Let me tell you a little story about the private kindergarten I went to. You were quiet. You recited your letters. You wrote in cursive. And you always colored inside the lines. I remember once getting into big trouble because not only did my colors go outside the lines, but I also had the gall to tell the teacher that coloring inside the lines didn’t actually matter since we were cutting the picture out anyway. Boy, did I get an earful about how in this school we color INSIDE the lines. Jokes on the teacher, though, because a few years later she was fired for being too tough on the kids.
Anyway, I just wanted to give you a little background to help explain why this kind of thing makes my blood just boil:
I mean, seriously, what am I even looking at? As a mom of a preschooler and a grade school student I have no idea if this sort of thing is standard in schools or not but I sorely hope that it’s nothing my kids will encounter in their classrooms!
First off, I already have a bias against strict ‘color inside the lines’ type thinking thanks to my own rough kindergarten experiences. But turns out I’m not wrong about coloring outside the lines being a-ok.
Here’s what one expert had to say over at Parenting.com:
While coloring is an excellent way for young children to develop finger and wrist dexterity and good hand-eye coordination, staying inside the lines offers no advantages, says Sandra Fisher, assistant professor of early-childhood education at Kutztown University, in Kutztown, PA. “It’s actually developmentally inappropriate to urge children this age to color in the lines, since they don’t have fine motor control yet.”
I do like the use three or more colors thing but at the same time I had another bad experience with an art teacher in grade school who, after I made a piece with a carefully chosen palette of various blues and purples, took points off my grade for my not having used “enough colors.” I thought she was just picking on me but maybe in her mind it just wasn’t art if it didn’t use three or more distinct colors.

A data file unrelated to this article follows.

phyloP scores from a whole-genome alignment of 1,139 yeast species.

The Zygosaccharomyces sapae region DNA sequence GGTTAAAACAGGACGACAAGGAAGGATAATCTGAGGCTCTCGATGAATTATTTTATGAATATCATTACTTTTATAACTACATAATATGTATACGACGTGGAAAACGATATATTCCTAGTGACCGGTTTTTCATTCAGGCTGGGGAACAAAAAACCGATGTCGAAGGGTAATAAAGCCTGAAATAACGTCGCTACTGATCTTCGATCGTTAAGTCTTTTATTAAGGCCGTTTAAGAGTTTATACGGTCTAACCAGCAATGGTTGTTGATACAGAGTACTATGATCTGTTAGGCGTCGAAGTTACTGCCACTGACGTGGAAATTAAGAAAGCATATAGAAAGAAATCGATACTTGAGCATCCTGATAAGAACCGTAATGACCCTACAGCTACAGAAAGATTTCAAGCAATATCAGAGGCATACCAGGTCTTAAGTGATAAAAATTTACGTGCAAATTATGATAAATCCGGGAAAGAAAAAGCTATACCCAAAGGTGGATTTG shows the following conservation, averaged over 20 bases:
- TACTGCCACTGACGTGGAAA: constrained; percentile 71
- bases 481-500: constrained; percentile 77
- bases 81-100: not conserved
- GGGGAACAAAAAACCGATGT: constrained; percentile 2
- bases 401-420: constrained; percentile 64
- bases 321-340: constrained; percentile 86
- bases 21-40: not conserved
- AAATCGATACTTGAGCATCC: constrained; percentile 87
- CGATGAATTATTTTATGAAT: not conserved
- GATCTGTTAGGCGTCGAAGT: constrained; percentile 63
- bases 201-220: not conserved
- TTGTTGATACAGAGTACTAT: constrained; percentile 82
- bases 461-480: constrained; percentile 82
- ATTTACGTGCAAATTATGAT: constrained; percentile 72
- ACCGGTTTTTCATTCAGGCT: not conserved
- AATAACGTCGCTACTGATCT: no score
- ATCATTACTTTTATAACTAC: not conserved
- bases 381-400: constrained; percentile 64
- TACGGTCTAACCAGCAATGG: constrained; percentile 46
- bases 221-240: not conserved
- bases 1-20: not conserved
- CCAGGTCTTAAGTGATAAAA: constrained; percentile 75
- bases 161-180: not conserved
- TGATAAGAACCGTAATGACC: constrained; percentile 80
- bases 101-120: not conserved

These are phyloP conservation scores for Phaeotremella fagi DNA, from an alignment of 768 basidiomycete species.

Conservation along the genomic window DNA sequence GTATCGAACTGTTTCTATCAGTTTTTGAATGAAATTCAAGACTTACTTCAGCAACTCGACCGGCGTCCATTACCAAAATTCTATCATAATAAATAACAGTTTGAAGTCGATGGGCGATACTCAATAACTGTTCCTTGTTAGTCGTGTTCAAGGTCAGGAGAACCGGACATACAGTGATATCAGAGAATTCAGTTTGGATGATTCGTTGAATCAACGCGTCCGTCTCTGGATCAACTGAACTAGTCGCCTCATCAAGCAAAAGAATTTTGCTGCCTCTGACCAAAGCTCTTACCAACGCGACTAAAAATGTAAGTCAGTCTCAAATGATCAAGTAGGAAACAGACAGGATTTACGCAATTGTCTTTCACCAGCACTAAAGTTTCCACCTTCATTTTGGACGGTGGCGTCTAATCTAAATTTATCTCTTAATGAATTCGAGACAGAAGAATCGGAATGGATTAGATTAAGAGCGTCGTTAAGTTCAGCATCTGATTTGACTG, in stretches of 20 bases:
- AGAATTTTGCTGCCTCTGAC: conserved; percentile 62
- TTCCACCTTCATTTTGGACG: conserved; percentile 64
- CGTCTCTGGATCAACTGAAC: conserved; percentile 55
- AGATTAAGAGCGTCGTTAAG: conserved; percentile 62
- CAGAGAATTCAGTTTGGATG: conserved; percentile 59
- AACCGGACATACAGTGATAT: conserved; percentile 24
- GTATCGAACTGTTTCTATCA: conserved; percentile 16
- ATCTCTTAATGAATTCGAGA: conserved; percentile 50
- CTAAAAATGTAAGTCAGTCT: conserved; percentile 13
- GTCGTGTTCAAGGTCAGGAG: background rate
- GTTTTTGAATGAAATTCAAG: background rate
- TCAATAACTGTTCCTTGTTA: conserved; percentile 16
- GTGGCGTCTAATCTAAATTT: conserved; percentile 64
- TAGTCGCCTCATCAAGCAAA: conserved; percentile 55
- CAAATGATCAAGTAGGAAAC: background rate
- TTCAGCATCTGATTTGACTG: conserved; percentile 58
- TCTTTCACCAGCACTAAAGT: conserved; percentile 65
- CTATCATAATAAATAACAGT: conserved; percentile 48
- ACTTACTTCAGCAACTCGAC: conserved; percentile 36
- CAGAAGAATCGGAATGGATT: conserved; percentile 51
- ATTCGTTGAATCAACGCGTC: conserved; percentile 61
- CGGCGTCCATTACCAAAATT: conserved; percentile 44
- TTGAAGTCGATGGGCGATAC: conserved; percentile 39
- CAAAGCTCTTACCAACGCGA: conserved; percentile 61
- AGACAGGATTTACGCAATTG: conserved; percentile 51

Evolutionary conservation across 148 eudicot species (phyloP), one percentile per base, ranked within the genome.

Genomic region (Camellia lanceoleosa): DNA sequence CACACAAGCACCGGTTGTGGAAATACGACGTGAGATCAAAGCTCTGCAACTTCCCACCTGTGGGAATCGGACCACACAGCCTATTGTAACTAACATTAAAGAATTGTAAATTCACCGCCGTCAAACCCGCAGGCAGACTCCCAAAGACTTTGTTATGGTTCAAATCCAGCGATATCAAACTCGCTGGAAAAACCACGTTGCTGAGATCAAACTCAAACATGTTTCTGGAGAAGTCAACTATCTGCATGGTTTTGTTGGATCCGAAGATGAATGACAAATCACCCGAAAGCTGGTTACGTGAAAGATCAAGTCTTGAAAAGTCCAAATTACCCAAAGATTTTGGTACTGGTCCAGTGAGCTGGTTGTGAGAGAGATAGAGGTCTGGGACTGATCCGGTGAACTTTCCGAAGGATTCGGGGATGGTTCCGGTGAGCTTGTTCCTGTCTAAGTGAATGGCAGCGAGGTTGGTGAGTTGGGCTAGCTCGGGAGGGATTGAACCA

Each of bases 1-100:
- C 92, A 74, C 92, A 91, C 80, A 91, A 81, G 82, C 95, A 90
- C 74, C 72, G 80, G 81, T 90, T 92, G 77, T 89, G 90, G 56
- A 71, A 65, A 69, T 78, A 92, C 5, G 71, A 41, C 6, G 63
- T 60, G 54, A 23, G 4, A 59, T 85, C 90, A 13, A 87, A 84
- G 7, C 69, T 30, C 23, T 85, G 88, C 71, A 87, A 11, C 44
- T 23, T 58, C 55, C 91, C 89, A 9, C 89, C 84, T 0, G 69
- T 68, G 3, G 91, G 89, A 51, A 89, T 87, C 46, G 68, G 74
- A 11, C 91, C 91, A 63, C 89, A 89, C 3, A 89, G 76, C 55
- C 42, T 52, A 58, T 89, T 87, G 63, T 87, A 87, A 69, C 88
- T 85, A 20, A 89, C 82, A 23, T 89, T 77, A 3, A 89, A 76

What about white space… well, speaking as someone who has made more than a little art in my time, white space can be used to wonderful effect.
According to Wikipedia,
White space should not be considered merely ‘blank’ space — it is an important element of design which enables the objects in it to exist at all; the balance between positive (or non-white) and the use of negative spaces is key to aesthetic composition.
Now of course, toddlers and kids probably aren’t using white space purposefully in their early scribbles, but my question is how are they supposed to learn to use it if they never see it? And just why is it so important that our kids cover every last inch of paper with color? White space can indicate texture. White space can be the subject of a picture!
And finally, let’s talk about colors “making sense.” Again, if you’re practicing specific drawing or painting techniques, like drawing from a model, maybe it’s not that weird to focus on colors making sense. But the impression I get from the two signs above is that they are hanging in a kindy classroom, not a college one.
We (parents and teachers alike) are supposed to be letting kids explore their imaginations and creative minds in the art classroom, no? So why are these sign makers stifling that imagination from the very beginning?
I’m an adult, and when I paint I still sometimes color outside the lines. I still use odd palettes featuring multiple shades of just a few colors. Very often what I create is in no way connected to reality. And I’m in good company! Walt Disney was scolded by his teachers at school for drawing faces on flowers. And you know who painted people blue?
To good coloring guides, I say what the heck!? Are we as parents and as teachers supposed to be the art police now on top of everything else? I can absolutely understand rules relating to a specific drawing or painting technique, but if you’re not practicing a specific technique with students why can’t the kids just scribble freely?
After all, coloring is not a necessary life skill. Creative thinking IS.